• Trina, thanks so much for adding your plant list to my Black Walnut page! I am honestly surprised you are having success with so many vegetables in the vicinity of these trees. That is great though! Your question about how long julone stays in the soil is a good one, and I have to say I have no idea. I would imagine that once a tree is cut down and is no longer conducting photosynthesis it would not be able to produce any more juglone and that the dying roots just sort of shrivel and die out. This is the opinion of a liberal arts major, mind you, so take with many grains of salt.

      • I have 12 BW in my yard plus the big ones in each of my neighbors yards. II have read in several places that the ground is toxic to susceptible plants for about 5 years after they are cut down. From a biology point of view, it will take a couple of years for the roots to actually die. There is a lot of stored up food in the roots of a mature tree and many trees will send up sprouts for a couple of years after being cut. The juglone that is produced from the roots of the cut tree will also take some time after the roots die to leave the soil. I hope this helps answer your question.

      • I too have read that the juglone stays in the soil about five years. I’ve heard you need to count on 5 – 7 depending on whether you have the correct type of bacteria to help digest it. As Ellen says, the roots remain alive and try to push up “water sprouts” at first, and remember how hard black walnut is which is one reason the wood is considered so special; it takes a Long time for the roots, once truly dead, to rot! University sources say juglone doesn’t move in the soil in response to water very well so it doesn’t get washed out or down either… nor does it degrade chemically very well so it primarily has to be digested by the bacteria or taken up in other plants that are resistant. Some resist but don’t take it up and some resist and yet do take it up – goumi berry (invasive but edible) and mulberry are two that are supposed to take it up and help provide a barrier between the black walnut and other, more susceptible plants. Darn. I ran off to see if I could find the careful notes I took on this so I could supply the name of the type of bacteria but I can’t find them right now. I’d sure like a source for starter for it if it’s available for sale as I’d like to make sure it’s plentiful in my soil. If anyone discovers what and where it’s sold please share!

    • I have had good success growing vegetables under the drip line of several trees: cherry tomatoes do well as do ground cherries. Okra, beans, lettuce. I’ve not had success with zucchini, squash or veggies that grow on creeping vines such as these.

  5. Mary — I have ten acres of Black Walnut trees, which have grown up over the twenty years we have lived here. My husband and I have left this wild, for the birds and “critters”: lots of golden rod, pines, grasses of all sorts, and Russian Olives (invasive) seem to thrive. We also have one acre of English gardens (cottage flowers), and an extensive vegetable garden, down hill from all those BW’s. We have two “yard” BW’s which my husband will not let me touch. I have my strawberry and asparagus beds (raised) directly under one, and both are doing fine. Also peas and leeks seem to do well. Apple trees (duh!) have died, and apricots as well. I’m hoping to landscape native and edible shrubs in a large patch smack dab between (and under) these two, and really appreciate all the info given here. Oh, in researching the whole question of toxicity, I’ve come across many articles that say the juglone poison persists for years after the trees are cut down…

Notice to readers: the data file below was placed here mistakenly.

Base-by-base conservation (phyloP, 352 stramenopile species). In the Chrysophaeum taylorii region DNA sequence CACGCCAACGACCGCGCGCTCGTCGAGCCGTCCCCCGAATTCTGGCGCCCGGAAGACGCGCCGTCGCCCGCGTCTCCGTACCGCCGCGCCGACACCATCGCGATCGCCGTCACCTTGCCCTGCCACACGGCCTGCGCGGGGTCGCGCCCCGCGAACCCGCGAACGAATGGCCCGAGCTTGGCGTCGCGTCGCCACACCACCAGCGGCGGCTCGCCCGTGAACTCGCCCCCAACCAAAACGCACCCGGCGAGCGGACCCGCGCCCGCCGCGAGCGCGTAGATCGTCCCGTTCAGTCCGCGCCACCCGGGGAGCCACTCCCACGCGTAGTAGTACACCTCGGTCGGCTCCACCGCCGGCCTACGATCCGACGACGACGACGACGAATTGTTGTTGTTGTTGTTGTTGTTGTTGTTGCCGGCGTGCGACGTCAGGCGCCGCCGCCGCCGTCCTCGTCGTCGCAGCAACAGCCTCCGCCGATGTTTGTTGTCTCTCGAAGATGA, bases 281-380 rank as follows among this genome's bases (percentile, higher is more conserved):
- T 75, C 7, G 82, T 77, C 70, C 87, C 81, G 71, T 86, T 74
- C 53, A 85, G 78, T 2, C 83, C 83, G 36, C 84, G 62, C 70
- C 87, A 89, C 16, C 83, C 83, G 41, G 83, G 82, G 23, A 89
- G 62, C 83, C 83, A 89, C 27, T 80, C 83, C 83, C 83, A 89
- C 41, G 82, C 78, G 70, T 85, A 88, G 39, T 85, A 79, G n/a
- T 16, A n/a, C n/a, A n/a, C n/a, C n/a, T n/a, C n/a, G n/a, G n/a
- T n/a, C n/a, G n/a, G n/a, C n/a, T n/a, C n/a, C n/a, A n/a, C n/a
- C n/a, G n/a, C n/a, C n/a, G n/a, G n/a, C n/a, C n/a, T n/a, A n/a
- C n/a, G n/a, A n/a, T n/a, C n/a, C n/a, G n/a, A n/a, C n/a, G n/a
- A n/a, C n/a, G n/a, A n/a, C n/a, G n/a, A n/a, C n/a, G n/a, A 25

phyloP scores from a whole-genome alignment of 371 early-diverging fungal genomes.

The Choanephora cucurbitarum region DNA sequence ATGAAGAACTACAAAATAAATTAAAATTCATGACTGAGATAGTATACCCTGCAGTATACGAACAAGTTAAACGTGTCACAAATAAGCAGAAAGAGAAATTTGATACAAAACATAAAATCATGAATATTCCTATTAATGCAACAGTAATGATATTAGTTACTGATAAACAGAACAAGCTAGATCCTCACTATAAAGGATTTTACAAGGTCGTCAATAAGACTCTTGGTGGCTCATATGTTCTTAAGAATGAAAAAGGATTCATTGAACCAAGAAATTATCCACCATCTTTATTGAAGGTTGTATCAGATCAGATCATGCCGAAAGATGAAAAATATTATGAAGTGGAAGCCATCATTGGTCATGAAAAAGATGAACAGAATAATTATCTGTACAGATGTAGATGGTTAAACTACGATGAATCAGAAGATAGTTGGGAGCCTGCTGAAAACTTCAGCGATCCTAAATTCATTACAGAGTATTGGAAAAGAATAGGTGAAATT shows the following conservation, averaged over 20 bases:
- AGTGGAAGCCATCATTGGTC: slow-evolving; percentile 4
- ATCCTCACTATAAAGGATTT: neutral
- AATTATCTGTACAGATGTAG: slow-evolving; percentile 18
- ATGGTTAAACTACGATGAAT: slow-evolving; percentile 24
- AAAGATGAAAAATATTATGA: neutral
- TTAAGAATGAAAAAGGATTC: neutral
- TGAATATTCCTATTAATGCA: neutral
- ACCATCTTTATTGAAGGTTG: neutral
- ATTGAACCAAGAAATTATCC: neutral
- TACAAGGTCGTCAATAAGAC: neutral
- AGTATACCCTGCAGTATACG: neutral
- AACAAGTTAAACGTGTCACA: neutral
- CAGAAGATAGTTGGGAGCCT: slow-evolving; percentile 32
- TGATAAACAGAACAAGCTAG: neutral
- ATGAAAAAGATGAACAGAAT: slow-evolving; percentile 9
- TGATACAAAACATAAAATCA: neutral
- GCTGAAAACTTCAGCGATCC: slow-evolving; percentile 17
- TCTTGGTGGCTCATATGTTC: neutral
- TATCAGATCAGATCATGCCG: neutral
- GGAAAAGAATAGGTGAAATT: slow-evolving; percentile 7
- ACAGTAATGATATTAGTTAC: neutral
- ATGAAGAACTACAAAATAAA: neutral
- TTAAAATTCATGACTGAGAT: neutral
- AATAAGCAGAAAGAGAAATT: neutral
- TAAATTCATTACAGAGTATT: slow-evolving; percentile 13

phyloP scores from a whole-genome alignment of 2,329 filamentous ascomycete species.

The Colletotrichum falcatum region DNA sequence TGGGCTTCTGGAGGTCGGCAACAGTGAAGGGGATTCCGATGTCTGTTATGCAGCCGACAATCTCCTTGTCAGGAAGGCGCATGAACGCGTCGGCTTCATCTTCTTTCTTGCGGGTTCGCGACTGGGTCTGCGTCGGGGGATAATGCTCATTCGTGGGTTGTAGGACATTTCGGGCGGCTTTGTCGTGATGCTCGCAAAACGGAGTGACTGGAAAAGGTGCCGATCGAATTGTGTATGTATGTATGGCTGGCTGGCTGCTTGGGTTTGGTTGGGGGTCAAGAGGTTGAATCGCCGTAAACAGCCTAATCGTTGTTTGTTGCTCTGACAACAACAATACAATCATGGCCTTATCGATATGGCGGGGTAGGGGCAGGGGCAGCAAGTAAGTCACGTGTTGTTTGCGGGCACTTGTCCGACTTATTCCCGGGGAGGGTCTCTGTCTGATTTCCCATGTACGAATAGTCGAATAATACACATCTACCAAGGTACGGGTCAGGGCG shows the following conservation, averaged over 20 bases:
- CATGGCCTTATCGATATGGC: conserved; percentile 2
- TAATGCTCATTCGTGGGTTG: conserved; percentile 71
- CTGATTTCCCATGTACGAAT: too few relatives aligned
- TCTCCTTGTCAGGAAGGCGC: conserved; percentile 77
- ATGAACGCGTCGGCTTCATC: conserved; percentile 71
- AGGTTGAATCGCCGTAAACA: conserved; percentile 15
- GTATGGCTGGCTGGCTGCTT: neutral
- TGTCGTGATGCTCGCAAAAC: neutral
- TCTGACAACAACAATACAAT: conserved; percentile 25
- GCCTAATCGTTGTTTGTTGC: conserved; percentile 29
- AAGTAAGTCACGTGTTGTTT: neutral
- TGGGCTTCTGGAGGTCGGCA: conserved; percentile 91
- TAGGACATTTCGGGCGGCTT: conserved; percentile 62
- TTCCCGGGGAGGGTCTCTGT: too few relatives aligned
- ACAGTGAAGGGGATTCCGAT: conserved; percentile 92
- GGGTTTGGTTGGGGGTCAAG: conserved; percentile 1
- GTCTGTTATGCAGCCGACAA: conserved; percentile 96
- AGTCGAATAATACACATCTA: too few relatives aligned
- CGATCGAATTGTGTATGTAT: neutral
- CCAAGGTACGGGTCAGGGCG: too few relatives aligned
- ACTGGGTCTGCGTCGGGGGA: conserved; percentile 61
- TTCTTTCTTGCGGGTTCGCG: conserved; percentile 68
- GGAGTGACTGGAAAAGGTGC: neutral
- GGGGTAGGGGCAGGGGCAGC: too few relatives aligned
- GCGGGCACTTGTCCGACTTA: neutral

• Apricots seem to be excessively vulnerable to juglone. It might be a coincidence, but of the five apricots of different varieties I had in an area separated from black walnuts (and raised) the two that I pulled a young black walnut sprout from the immediate area right under went into serious decline and the one where there was no shell still attached when I pulled it out, died. I tried and tried to find the shell so I probably also did some root damage, but I still feel suspicious it was the shell remaining in there somewhere underground by the roots that killed it – and neither tree had looked the slightest bit stressed before the nuts fell and sprouted, and neither tree showed the slightest sign of pests on the leaves or tiny holes in the trunk – nothing… but those darned spouts from a nut that got blow or carried in…

  6. Thanks for a great and informative site. Alas some ‘real’ information from fellow gardeners. So much on the internet to discern through concerning ‘Juglone tolerance’.
    I planted 21 ilex close to the drip of 5 HUGE walnuts today. 3 boys and 18 girls. Most people referance the shade… not if they are grown on the north side. I have lots of south facing sun on these trees which allows me to plant ‘in front of them’. I realize that my ilex can be grown in shade, but I also have what is called a ‘Mill Race’. It occasionally floods and becomes what it was intended for. I call it my double jeapordy area. WATER AND WALNUTS! I’ve also planted Cornus ‘Midwinter Fire’ here and Molinia ‘Skyracer’. En masse. Plan on planting lots of Solidago ‘Fireworks’ too.
    I have some design experience and wanted something different!!!
    Thank you for the heads up on the Fargesia… did not know it was tolerant either! This entertains my thought in planting some ‘Sasa Vetchii’ as a groundcover. This would be OUTSTANDING beneath my Ilex:)

    • Wow, you’ve got some serious walnuts! What kind of ilex did you plant? I’ve got 4 opacas growing under my walnuts and they’re pretty happy, shade and all. I love your idea of planting the Cornus and Molinia en masse….bet that’s gooooorgeous.

      • I planted ilex verticillata ‘Red Sprite’ and their companion male ‘Jim Dandy’. As you know they are deciduous and commonly referred to as Winterberry holly. ‘Red Sprite’ grows to just 3-5′. “Stooling” or the pruning of the cornus will keep it in bounds and produce spectacular color on new stems.